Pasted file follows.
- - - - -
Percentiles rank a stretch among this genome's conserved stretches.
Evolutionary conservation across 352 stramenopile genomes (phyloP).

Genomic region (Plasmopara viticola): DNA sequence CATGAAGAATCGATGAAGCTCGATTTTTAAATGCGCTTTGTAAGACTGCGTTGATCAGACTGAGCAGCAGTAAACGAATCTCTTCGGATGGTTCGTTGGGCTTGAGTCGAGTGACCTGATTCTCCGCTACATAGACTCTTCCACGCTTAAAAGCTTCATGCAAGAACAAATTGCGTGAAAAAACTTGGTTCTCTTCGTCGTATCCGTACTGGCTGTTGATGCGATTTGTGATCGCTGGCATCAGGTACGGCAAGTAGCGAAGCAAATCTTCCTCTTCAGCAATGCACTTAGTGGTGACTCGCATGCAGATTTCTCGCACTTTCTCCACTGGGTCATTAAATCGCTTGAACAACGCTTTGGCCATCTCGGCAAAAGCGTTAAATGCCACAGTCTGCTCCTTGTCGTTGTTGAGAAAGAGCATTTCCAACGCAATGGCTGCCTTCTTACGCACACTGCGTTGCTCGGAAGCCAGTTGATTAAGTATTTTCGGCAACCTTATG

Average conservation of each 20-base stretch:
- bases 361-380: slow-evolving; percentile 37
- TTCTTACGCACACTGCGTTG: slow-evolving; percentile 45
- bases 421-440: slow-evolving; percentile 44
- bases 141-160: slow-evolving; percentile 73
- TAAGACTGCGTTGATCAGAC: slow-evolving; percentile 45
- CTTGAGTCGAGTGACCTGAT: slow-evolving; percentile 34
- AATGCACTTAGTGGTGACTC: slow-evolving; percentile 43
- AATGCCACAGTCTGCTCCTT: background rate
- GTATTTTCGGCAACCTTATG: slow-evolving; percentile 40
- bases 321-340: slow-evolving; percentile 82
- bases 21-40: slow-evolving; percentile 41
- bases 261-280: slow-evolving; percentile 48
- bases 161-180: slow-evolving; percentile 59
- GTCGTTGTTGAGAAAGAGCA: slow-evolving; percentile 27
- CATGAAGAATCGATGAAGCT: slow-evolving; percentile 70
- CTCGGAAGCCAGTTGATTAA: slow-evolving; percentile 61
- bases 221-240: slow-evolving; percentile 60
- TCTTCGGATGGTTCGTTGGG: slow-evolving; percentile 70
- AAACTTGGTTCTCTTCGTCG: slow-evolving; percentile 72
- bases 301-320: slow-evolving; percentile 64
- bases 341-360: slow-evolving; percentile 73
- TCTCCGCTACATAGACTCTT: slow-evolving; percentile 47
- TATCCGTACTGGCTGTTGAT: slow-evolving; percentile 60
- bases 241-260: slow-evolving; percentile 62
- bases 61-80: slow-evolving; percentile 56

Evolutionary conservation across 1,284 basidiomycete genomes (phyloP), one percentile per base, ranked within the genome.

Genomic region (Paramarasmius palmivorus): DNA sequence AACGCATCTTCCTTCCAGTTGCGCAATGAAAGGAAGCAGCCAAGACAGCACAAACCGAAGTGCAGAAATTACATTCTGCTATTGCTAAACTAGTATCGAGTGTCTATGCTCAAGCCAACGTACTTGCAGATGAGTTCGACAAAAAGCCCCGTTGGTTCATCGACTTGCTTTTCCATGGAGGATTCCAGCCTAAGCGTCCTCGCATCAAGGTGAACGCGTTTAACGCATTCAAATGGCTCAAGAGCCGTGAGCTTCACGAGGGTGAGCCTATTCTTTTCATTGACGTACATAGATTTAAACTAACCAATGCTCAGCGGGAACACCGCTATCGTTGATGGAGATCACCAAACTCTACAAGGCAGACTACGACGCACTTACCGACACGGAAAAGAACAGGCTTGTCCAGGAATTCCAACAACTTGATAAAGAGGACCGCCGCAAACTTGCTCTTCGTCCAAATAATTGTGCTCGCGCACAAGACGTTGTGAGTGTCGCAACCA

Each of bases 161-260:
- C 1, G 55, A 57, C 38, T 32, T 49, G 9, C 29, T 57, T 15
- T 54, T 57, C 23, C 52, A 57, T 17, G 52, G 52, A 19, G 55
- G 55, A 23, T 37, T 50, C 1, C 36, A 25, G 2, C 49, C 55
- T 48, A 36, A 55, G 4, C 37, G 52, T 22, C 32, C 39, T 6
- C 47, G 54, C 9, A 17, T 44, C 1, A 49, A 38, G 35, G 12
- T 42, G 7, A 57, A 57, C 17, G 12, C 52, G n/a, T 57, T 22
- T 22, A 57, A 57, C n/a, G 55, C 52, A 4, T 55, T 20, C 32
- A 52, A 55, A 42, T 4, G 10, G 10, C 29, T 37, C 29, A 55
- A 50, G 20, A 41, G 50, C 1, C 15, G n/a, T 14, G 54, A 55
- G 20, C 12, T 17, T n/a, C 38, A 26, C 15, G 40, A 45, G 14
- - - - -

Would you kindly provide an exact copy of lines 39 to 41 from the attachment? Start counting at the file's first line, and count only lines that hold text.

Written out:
- T 22, A 57, A 57, C n/a, G 55, C 52, A 4, T 55, T 20, C 32
- A 52, A 55, A 42, T 4, G 10, G 10, C 29, T 37, C 29, A 55
- A 50, G 20, A 41, G 50, C 1, C 15, G n/a, T 14, G 54, A 55